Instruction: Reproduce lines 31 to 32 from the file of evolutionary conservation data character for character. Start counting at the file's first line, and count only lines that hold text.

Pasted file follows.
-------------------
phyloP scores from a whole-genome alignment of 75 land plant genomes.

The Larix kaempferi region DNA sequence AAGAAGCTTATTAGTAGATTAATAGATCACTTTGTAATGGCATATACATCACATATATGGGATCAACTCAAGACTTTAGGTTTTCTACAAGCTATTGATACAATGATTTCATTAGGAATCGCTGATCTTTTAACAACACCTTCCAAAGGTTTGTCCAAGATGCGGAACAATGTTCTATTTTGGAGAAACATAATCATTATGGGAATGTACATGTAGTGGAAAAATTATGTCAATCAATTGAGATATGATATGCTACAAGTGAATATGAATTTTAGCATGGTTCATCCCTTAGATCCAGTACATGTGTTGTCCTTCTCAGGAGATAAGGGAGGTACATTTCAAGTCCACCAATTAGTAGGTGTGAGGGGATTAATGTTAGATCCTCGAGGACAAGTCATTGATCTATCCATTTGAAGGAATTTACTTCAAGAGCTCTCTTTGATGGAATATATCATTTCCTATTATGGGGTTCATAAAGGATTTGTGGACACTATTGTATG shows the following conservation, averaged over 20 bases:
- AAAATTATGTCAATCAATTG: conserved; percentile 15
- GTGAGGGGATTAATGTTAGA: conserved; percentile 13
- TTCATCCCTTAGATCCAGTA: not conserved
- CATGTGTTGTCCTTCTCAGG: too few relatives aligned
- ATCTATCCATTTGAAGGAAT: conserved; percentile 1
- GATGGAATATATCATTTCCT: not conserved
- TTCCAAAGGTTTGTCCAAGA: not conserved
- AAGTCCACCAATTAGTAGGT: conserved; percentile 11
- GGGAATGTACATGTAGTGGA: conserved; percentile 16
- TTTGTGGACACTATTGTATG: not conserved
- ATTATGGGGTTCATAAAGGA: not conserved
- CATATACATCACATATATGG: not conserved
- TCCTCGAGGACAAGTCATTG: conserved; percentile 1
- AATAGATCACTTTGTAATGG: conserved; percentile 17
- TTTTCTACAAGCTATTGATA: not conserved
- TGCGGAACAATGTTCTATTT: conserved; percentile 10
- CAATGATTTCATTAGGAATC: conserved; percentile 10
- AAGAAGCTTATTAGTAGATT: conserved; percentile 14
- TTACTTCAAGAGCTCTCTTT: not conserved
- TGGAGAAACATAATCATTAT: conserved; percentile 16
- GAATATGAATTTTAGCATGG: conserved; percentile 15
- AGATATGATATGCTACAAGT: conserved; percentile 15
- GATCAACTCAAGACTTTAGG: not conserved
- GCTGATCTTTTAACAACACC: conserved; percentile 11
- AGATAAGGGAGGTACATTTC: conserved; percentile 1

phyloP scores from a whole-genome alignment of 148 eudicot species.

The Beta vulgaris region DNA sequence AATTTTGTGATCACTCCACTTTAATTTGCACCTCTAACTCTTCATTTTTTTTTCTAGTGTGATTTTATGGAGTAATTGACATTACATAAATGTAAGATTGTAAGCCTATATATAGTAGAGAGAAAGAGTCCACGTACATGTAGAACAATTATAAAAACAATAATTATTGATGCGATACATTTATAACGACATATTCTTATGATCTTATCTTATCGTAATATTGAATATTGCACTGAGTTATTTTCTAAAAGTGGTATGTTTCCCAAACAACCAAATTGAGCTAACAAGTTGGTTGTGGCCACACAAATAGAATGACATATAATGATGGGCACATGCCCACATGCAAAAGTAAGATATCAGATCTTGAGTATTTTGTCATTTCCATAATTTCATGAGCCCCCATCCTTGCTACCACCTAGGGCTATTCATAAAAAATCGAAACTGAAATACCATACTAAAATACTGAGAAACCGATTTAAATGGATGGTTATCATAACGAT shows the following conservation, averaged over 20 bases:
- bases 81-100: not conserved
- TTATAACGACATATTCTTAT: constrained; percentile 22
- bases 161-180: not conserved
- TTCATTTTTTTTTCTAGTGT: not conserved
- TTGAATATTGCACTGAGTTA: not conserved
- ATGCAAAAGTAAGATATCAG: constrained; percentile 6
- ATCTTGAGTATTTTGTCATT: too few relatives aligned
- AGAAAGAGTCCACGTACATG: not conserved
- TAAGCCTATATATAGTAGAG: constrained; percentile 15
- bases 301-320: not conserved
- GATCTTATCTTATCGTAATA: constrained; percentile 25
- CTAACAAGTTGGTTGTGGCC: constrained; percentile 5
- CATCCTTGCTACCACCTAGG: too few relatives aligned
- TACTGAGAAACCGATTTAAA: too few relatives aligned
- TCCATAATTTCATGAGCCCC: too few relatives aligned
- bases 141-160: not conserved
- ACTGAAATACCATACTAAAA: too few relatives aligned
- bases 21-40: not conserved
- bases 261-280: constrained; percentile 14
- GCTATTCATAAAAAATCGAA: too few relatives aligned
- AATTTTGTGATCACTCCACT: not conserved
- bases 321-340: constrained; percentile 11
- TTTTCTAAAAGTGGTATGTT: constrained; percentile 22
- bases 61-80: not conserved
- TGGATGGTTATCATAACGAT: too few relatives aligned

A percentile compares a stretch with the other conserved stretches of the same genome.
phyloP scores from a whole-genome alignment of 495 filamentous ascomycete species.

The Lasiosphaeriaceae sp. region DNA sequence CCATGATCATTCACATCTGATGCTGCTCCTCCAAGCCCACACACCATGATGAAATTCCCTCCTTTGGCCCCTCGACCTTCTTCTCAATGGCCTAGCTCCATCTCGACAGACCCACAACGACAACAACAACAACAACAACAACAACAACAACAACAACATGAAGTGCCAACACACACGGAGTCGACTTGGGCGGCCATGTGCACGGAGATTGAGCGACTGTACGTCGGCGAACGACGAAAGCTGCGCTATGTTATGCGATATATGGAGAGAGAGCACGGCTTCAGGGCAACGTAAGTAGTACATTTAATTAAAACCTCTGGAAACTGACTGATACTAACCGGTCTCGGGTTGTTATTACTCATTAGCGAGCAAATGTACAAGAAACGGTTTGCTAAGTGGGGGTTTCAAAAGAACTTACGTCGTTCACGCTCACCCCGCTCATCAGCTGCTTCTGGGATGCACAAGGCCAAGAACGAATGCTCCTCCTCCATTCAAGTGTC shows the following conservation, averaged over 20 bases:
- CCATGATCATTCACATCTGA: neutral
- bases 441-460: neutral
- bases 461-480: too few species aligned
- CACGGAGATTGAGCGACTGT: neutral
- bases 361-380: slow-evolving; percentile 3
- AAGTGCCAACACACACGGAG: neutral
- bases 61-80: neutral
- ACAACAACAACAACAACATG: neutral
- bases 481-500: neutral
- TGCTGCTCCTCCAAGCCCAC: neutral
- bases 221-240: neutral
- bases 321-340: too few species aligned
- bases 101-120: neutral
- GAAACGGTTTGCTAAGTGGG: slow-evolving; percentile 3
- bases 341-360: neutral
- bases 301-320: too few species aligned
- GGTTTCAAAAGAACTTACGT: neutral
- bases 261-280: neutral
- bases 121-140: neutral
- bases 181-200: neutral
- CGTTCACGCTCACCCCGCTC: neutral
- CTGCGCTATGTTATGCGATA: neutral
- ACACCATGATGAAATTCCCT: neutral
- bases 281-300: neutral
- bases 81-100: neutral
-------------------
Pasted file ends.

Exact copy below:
- TTATAACGACATATTCTTAT: constrained; percentile 22
- bases 161-180: not conserved